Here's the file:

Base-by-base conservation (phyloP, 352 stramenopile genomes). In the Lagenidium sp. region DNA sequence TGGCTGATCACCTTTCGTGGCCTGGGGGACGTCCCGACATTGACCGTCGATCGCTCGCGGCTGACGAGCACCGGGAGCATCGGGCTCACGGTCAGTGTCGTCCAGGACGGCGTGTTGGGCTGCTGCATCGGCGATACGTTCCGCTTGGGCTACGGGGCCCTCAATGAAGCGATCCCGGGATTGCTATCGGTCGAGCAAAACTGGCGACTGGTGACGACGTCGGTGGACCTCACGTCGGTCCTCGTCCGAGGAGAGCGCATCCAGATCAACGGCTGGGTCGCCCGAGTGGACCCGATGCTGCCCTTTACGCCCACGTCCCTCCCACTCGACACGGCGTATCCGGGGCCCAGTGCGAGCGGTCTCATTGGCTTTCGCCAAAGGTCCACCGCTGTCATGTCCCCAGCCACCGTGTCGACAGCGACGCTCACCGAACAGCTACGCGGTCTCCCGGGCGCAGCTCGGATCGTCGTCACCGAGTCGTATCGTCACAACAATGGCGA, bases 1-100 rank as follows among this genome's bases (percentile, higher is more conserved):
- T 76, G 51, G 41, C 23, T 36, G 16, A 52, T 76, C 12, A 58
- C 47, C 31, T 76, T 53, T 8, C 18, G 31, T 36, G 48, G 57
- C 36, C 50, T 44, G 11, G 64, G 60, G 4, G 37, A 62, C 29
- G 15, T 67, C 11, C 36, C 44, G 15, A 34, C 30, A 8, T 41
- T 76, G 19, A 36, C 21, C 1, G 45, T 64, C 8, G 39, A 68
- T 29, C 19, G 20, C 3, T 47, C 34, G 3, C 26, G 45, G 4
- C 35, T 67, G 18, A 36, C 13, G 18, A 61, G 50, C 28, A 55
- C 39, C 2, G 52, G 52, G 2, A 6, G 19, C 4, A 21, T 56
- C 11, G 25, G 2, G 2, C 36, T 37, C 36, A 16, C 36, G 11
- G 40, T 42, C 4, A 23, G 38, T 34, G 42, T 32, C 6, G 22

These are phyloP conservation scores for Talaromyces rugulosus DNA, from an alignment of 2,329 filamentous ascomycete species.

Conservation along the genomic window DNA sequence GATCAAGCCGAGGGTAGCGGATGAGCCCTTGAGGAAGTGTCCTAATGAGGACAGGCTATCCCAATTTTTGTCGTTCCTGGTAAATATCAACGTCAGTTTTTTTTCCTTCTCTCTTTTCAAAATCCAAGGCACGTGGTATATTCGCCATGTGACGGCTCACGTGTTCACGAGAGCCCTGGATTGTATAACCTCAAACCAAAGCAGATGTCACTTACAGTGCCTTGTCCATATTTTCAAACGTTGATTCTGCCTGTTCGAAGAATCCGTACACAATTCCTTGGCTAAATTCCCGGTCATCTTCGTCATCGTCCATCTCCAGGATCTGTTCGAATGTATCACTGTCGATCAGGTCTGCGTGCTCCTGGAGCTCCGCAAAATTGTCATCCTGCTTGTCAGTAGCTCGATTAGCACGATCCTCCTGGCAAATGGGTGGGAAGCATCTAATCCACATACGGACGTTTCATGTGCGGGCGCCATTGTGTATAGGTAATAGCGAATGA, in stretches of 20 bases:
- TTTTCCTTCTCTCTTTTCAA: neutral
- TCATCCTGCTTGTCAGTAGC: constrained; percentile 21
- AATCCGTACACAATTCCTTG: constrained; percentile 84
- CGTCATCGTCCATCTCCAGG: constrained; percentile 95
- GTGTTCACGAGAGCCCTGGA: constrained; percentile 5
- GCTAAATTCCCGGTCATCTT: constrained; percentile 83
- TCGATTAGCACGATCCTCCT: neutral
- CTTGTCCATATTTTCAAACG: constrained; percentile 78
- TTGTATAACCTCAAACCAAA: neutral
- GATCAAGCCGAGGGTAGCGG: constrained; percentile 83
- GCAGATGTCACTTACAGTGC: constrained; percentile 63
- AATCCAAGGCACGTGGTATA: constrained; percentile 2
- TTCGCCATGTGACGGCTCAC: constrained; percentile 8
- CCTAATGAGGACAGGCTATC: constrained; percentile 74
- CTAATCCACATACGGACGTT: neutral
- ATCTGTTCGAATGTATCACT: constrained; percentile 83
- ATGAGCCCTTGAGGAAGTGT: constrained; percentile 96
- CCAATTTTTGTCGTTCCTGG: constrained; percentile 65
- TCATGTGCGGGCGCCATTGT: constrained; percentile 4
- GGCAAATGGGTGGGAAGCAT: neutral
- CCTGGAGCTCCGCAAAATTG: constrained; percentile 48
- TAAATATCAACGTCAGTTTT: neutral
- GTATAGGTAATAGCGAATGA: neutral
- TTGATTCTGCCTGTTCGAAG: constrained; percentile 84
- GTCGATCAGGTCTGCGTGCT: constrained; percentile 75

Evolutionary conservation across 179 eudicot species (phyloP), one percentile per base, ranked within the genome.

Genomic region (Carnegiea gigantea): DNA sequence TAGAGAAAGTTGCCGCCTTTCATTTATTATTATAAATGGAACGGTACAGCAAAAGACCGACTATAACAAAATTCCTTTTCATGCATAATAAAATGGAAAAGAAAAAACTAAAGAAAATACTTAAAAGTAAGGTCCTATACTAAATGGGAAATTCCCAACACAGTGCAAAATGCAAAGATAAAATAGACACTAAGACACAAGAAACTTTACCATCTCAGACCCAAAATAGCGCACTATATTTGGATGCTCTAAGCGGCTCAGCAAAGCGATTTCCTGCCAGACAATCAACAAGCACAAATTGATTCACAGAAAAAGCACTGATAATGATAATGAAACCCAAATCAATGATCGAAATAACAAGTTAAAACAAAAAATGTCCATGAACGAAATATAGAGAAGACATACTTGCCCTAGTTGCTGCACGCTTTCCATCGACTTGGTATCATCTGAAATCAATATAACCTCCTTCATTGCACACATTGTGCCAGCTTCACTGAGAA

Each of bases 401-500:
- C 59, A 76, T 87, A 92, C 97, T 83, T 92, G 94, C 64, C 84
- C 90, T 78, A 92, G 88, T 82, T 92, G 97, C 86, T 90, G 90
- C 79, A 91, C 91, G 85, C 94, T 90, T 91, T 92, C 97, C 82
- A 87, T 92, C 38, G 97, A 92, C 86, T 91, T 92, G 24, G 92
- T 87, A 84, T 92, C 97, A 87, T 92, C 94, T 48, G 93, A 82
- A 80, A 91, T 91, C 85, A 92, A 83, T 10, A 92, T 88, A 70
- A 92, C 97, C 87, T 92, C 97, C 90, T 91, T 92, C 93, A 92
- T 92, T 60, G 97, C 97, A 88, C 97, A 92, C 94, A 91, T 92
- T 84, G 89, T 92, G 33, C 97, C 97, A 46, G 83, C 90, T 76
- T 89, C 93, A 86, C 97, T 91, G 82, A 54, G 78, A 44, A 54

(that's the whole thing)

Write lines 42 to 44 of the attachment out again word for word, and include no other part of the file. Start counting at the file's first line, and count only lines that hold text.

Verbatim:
- C 59, A 76, T 87, A 92, C 97, T 83, T 92, G 94, C 64, C 84
- C 90, T 78, A 92, G 88, T 82, T 92, G 97, C 86, T 90, G 90
- C 79, A 91, C 91, G 85, C 94, T 90, T 91, T 92, C 97, C 82